Mr. Bob Terrell, Fort Worth’s first African-American city manager, died on Saturday night after a fight against pancreatic cancer.
Mr. Terrell, 74, was the longest-serving city manager at the time he left his office and held the job from 1992 until his retirement in 2000.
“He was instrumental in steering Fort Worth’s early burst of growth and Fort Worth’s successful determination to make the community safer while reducing the property tax rate for a record six consecutive years,” former communications director Pat Svacina wrote in Mr. Terrell’s obituary.
Former Mayor Kenneth Barr said Mr. Terrell was “a most remarkable professional who provided the City of Fort Worth with a strong, stable leadership.”
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Among his accomplishments was the establishment of a gang intervention program. Mr. Terrell led the city’s team in establishing a 9-1-1 system, established the city’s minority business enterprise program, created an ambulance system now known as MedStar, led the team that facilitated construction of the Texas Motor Speedway racetrack that brought NASCAR racing to the city, implemented a housing program in inner-city neighborhoods, spearheaded implementation of a community policing program and initiated technology upgrades for the city’s telecommunications system.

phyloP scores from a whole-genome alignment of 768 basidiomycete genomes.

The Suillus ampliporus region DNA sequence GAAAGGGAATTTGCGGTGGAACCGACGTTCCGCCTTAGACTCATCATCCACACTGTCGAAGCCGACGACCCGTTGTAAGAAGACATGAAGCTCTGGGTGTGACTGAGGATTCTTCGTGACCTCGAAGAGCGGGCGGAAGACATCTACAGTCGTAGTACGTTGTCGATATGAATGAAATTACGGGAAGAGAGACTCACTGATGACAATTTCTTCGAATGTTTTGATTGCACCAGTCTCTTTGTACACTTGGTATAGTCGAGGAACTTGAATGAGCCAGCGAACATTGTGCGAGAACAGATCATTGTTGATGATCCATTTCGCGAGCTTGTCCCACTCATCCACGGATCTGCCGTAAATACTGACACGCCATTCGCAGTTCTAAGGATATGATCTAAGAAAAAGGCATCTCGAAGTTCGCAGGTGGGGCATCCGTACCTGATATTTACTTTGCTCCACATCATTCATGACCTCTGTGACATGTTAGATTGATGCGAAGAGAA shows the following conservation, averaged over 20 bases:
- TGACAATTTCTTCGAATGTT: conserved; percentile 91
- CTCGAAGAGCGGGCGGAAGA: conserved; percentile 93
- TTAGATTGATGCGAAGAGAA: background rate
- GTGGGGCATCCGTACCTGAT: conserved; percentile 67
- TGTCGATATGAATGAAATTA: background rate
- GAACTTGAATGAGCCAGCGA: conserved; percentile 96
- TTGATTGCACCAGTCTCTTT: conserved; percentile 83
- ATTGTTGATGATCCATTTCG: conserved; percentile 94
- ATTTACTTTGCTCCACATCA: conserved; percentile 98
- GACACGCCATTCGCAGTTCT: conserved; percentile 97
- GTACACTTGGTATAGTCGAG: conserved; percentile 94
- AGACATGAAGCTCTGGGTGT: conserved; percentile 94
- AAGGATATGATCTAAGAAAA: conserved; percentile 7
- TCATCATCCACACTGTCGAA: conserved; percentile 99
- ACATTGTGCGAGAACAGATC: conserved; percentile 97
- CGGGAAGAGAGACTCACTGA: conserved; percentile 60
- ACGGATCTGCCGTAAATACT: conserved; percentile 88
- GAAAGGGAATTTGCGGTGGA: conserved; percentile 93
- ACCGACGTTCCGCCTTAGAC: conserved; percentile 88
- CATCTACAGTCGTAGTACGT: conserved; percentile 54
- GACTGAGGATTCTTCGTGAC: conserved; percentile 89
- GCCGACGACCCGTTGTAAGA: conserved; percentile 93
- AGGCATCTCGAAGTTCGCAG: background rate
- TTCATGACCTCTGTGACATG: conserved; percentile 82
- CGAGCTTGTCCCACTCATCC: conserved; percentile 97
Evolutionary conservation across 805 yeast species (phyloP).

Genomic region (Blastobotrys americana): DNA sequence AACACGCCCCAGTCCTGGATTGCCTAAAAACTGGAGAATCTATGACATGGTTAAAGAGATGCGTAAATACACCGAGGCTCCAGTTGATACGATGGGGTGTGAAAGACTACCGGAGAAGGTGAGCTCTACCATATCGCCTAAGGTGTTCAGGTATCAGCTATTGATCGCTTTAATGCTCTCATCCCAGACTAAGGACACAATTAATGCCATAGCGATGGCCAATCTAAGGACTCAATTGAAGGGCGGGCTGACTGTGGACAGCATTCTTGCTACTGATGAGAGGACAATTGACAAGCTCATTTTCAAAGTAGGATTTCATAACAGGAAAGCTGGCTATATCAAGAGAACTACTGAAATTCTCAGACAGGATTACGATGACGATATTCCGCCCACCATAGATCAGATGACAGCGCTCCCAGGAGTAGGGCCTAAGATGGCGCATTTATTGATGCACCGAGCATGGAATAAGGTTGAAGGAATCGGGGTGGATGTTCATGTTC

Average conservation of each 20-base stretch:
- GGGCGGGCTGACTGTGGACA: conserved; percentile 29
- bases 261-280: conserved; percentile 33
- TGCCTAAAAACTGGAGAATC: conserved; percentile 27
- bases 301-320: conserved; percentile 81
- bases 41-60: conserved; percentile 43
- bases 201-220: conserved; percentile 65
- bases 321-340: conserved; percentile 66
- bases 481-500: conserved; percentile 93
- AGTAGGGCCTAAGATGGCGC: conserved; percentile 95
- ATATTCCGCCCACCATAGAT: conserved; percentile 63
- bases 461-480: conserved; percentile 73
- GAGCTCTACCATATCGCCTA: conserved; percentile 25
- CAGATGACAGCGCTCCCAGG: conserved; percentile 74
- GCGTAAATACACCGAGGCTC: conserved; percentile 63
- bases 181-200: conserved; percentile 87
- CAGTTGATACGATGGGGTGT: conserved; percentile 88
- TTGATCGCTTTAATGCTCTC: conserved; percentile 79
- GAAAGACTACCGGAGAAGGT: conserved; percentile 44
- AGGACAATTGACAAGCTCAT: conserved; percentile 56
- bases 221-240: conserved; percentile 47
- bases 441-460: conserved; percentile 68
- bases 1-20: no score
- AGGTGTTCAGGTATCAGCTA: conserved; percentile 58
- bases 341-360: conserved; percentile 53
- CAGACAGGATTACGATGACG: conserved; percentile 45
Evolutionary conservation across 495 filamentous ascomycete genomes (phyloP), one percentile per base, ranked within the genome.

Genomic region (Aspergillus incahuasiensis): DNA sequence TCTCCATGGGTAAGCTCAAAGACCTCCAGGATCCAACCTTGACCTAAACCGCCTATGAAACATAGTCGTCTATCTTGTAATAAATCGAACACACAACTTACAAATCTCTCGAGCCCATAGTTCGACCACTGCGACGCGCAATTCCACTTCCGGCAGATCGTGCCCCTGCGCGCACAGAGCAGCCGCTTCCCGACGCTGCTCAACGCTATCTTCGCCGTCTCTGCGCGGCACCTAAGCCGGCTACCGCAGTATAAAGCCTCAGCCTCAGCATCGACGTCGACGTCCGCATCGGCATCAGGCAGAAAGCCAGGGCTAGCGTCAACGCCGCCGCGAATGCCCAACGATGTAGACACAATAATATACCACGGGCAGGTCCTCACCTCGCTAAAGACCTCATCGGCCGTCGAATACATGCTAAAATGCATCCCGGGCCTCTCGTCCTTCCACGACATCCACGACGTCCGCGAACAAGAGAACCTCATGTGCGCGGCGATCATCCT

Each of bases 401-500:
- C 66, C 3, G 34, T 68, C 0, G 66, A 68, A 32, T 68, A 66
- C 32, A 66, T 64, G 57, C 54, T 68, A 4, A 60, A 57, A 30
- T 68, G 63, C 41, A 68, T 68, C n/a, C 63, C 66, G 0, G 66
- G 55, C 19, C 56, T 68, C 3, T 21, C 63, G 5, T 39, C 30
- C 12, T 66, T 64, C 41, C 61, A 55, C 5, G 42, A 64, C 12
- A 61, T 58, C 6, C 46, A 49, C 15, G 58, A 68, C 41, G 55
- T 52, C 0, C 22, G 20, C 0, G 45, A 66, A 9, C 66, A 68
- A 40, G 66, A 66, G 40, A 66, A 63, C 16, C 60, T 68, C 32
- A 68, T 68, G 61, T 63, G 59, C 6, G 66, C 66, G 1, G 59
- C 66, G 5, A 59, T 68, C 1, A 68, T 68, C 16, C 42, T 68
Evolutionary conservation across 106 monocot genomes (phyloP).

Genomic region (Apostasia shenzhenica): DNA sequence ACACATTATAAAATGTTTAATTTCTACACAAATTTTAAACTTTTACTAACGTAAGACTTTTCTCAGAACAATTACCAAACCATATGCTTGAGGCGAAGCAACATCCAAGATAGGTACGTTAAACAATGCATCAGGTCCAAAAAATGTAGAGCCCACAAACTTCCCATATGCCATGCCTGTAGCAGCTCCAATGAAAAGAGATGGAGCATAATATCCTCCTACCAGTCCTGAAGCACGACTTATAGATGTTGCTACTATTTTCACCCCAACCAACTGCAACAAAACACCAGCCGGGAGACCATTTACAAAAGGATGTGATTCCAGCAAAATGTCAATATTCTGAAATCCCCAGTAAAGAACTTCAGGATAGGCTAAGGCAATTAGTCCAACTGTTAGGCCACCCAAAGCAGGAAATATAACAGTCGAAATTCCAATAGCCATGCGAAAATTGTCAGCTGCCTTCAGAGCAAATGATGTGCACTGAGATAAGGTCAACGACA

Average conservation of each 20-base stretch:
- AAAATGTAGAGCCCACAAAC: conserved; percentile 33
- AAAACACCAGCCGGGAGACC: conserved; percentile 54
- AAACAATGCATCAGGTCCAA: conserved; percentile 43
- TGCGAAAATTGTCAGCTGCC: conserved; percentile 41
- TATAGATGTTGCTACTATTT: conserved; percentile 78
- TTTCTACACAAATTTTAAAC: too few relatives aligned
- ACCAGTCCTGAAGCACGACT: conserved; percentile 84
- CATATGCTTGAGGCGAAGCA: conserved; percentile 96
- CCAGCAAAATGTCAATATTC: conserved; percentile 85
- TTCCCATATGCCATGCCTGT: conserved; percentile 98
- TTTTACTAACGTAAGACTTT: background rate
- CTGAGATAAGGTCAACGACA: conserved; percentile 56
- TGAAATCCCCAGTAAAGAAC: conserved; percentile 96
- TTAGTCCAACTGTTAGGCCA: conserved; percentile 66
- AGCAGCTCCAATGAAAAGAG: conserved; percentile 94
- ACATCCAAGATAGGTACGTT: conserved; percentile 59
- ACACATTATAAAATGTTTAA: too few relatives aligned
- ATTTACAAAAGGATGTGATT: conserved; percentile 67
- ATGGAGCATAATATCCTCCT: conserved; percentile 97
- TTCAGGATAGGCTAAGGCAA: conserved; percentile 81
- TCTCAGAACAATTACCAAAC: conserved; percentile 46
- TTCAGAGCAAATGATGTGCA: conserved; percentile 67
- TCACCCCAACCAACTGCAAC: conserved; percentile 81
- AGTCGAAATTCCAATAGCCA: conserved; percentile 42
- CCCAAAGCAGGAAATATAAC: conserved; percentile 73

“If something needed to be done, he tackled it,” said Vernell Sturns, Mr. Terrell’s long-time mentor and retired Dallas/Fort Worth Airport executive director.
Though he didn’t become city manager until 1992, Mr. Terrell’s career with the City of Fort Worth began decades earlier.
After graduating from the University of Kansas, Mr. Terrell moved to Fort Worth to work in the city budget office. After three years there, he moved to become the executive director of a start-up nonprofit, Fort Worth Economic Development Corporation.
He returned to the City of Fort Worth in 1979 as an assistant to the city manager and was promoted to assistant city manager in 1985, with oversight of the police and fire department as one of his main responsibilities. In 1992, the mayor and council named Mr. Terrell city manager when the late City Manager David Ivory retired.
Visitation will be on Tuesday from 7 to 8:30 p.m. at Spencer Funeral Home, 4400 Miller Ave.
Funeral services are at 2 p.m. Wednesday at Shiloh Missionary Baptist Church, 2823 N. Houston St.
In honor of Mr. Terrell, donations may be made to the Fort Worth Alumni Chapter Kappa Alpha Psi Foundation, P.O. Box 581, Fort Worth TX 76101, a tax-exempt entity foundation that focuses on furthering the education of African American males with scholarships.